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The week in art news – Switzerland sets up new committee on restitution

24 November 2023

The Federal Council of Switzerland is establishing a new committee to advise on the restitution of cultural objects. The Independent Commission for Historically Contaminated Cultural Heritage will consist of nine to 12 experts who will offer non-binding recommendations about art that may have been looted during the Nazi era or during the colonial period. Monopol reports the decision to set up the committee was prompted by recent events at the Kunsthaus Zürich. Last month, Art News reports, the museum issued a statement explaining that the committee advising it on a new exhibition about the Bührle Collection of Impressionist and Post-Impressionist artworks had resigned after disagreements about how to discuss their former owners, some of whom had been forced to sell paintings under duress. Emil Georg Bührle, a former trustee of the museum, was an arms manufacturer who sold weapons to Germany during the Second World War.

The British Museum is lending a Greek vase known as the Meidias hydria to the Acropolis Museum next month. It will be the first time the Athenian red-figure water vessel has left London since the museum bought it from William Hamilton in 1772. The Art Newspaper links news of the loan to comments made last week by George Osborne, chair of the British Museum, expressing the hope that ‘we can reach an agreement with Greece’ over the Parthenon Marbles. A spokesman for the museum, however, pointed to the loan being part of an ongoing partnership. In Athens, the Meidias hydria will form part of the exhibition ‘Meanings: Personifications and Allegories from Antiquity to Today. It will then travel to the Louvre for ‘Olympism: A modern invention, an ancient legacy’. The decoration of the vase, which was dug up in southern Italy in the 1760s, was described by the German art historian Johann Joachim Winckelmann as ‘the finest and most beautiful drawing in the world’.

The Biennale für aktuelle Fotografie has been cancelled after Facebook posts about the war in Gaza by the Bangladeshi photographer Shahidul Alam, one of the event’s curators, were deemed to be anti-Semitic. The photography biennale was due to be held in Mannheim, Ludwigshafen and Heidelberg in March next year. The two other curators, Tanzim Wahab and Munem Wasif, refused to continue without Alam’s participation. The tenth edition of the event was to have been the first organised by non-European curators. The news comes a week after the mass resignation of Documenta’s selection committee, who cited an absence of ‘space in Germany for an open exchange of ideas’.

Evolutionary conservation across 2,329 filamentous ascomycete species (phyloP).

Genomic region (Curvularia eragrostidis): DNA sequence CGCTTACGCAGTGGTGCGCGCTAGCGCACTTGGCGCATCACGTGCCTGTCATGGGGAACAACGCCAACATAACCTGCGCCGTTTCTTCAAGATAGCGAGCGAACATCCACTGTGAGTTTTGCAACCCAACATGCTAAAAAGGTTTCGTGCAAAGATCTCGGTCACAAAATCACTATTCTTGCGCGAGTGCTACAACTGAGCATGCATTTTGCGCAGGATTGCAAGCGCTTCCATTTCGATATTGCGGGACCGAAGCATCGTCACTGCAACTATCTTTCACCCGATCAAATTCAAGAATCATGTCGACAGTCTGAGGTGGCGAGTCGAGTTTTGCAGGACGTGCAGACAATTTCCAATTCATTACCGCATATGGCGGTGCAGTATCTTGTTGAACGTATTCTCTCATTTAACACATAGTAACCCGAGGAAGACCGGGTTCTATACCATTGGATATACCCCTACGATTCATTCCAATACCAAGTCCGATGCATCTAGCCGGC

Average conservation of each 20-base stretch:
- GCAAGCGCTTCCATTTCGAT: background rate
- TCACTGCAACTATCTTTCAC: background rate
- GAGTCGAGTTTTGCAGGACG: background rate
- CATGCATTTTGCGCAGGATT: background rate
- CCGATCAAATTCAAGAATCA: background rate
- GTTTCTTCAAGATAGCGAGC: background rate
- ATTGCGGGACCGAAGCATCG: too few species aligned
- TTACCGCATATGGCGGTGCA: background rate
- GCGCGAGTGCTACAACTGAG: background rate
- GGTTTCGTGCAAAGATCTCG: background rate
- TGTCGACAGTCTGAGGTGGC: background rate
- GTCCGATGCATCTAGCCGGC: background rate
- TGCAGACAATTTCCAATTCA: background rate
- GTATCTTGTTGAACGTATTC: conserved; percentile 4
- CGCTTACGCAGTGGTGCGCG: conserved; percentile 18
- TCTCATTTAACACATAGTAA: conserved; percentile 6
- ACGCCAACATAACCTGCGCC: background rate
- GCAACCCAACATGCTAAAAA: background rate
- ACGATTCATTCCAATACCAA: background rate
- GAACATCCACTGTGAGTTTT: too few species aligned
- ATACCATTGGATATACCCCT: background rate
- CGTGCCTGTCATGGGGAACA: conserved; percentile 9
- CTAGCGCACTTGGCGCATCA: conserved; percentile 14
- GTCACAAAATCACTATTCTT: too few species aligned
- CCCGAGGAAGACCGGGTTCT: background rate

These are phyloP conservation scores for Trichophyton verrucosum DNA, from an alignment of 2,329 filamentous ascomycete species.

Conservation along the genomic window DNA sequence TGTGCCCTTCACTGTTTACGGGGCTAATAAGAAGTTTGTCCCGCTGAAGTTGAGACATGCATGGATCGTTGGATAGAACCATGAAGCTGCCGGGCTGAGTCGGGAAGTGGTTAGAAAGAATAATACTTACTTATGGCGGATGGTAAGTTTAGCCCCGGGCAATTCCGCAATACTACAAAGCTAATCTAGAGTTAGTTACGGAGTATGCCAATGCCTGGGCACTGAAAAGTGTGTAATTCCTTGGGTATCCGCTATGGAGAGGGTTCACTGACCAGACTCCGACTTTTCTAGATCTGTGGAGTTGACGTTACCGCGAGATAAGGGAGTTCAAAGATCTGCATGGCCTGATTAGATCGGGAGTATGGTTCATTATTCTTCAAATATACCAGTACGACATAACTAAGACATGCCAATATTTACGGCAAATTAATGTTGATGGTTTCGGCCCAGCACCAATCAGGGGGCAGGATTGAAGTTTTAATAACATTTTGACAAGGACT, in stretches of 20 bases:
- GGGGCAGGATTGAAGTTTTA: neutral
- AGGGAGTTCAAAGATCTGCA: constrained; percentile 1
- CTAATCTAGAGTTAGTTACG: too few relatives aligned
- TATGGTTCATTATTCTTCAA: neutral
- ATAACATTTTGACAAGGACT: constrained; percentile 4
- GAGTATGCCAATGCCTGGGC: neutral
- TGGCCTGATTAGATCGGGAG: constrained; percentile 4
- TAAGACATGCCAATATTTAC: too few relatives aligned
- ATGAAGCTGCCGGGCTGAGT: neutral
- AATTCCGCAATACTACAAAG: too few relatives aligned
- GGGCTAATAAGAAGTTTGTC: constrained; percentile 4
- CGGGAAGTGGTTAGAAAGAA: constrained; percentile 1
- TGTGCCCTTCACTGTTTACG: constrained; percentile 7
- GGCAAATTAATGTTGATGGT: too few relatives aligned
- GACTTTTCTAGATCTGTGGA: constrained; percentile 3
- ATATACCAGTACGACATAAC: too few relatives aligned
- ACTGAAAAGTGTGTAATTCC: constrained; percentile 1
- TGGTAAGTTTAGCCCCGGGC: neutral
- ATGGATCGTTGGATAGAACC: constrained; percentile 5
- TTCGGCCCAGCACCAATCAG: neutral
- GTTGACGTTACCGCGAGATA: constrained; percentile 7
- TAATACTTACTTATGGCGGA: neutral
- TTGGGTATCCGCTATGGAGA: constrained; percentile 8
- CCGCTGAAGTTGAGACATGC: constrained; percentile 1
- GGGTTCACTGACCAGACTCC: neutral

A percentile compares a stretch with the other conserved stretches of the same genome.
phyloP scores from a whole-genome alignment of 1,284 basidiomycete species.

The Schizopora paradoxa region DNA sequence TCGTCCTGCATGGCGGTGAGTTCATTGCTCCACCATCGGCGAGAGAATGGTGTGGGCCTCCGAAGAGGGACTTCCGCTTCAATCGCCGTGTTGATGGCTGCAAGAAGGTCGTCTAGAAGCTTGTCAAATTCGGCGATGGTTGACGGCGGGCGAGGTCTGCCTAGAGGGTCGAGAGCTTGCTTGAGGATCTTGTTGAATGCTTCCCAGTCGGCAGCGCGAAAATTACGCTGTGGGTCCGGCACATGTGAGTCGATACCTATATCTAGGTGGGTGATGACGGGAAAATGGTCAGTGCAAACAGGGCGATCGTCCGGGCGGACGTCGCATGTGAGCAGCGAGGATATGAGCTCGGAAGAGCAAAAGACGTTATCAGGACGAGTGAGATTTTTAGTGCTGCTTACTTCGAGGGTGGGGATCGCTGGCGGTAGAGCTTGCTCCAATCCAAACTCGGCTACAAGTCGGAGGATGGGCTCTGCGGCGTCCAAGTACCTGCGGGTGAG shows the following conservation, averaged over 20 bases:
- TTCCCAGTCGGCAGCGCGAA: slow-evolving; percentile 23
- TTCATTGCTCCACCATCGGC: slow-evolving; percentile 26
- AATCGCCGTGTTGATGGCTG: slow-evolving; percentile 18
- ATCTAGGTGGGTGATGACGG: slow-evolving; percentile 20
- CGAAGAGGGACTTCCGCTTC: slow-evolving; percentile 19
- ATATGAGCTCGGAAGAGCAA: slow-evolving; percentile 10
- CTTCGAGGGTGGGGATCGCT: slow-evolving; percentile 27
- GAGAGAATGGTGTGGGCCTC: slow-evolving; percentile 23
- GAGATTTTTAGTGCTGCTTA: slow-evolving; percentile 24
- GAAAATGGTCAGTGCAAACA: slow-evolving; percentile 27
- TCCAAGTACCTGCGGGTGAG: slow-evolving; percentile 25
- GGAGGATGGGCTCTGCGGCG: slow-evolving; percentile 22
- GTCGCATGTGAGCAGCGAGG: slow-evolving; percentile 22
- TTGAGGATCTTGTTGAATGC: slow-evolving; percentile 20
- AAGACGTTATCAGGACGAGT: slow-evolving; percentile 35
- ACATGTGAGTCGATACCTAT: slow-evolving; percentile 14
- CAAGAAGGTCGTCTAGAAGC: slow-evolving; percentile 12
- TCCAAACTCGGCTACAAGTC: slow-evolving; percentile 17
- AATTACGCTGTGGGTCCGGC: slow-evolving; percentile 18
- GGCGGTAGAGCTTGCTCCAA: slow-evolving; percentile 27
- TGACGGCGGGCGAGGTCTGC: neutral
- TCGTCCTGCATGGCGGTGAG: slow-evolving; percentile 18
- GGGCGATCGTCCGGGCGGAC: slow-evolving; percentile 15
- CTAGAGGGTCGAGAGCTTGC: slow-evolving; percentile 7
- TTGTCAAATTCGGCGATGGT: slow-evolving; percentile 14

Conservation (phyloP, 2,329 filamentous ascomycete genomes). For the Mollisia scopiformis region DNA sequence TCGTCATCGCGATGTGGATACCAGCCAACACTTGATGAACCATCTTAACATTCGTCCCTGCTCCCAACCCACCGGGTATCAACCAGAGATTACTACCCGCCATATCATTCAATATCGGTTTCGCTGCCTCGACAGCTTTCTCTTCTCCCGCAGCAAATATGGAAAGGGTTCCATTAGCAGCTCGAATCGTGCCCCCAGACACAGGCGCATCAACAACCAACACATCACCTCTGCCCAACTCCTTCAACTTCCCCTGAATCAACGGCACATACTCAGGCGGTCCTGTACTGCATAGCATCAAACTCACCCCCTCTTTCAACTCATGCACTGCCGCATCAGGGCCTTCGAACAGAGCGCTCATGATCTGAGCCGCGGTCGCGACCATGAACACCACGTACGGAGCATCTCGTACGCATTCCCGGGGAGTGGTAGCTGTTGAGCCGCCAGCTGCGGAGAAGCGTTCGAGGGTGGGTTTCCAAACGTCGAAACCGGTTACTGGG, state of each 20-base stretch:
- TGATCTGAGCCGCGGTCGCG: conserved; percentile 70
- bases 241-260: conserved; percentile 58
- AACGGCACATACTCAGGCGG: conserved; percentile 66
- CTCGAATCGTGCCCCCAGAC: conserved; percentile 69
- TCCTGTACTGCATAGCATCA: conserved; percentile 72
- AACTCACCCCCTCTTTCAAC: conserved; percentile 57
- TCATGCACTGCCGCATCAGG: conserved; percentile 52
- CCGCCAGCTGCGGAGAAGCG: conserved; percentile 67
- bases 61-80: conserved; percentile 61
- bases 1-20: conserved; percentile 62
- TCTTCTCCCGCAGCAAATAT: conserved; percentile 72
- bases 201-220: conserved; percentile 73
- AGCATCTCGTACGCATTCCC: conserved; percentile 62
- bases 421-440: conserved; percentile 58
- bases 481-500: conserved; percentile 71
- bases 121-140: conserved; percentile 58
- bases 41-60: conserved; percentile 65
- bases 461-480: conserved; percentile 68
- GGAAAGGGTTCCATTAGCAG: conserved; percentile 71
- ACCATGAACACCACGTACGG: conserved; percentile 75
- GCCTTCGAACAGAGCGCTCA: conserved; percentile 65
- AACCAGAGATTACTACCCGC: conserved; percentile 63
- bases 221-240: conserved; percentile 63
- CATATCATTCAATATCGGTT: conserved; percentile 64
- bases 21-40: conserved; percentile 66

Two scholars have claimed that Roman mosaics repatriated by the United States to Lebanon are forgeries. Djamila Fellague of the University of Grenoble and Christos Tsirogiannis, a guest lecturer at the University of Cambridge, have alleged that eight of the nine mosaic panels recently returned to Lebanon are copies of originals in archaeological sites or museum collections. A spokesman from the Manhattan District Attorney’s office has denied their claims.  

The Solomon R. Guggenheim Museum and Foundation has appointed Mariët Westermann as its new director and chief executive. Westermann will replace Richard Armstrong, who retired last summer. She will be the first woman to head the museum group, which includes the flagship institution in New York and the Peggy Guggenheim Collection in Venice. Westermann will take up her new post on 1 June 2024; during the interim period, the group will be led by three deputy directors.

The New York gallery Cheim & Read is to close next month after 26 years. Its director and partner Maria Bueno is launching a new dealership, Bueno & Co., next year, which will represent many of the major artists and artists’s estates currently represented by Cheim & Read, including Jean-Michel Basquiat, Louise Bourgeois, Joan Mitchell and Alice Neel.  

A former payroll manager at the Art Institute of Chicago has been sentenced to three years in prison and ordered to pay damages after pleading guilty to embezzling more than $2m from the museum over 13 years. Prosecutors said that Michael Maurello used the money to fund his extravagant lifestyle with trips to Hawaii and Las Vegas.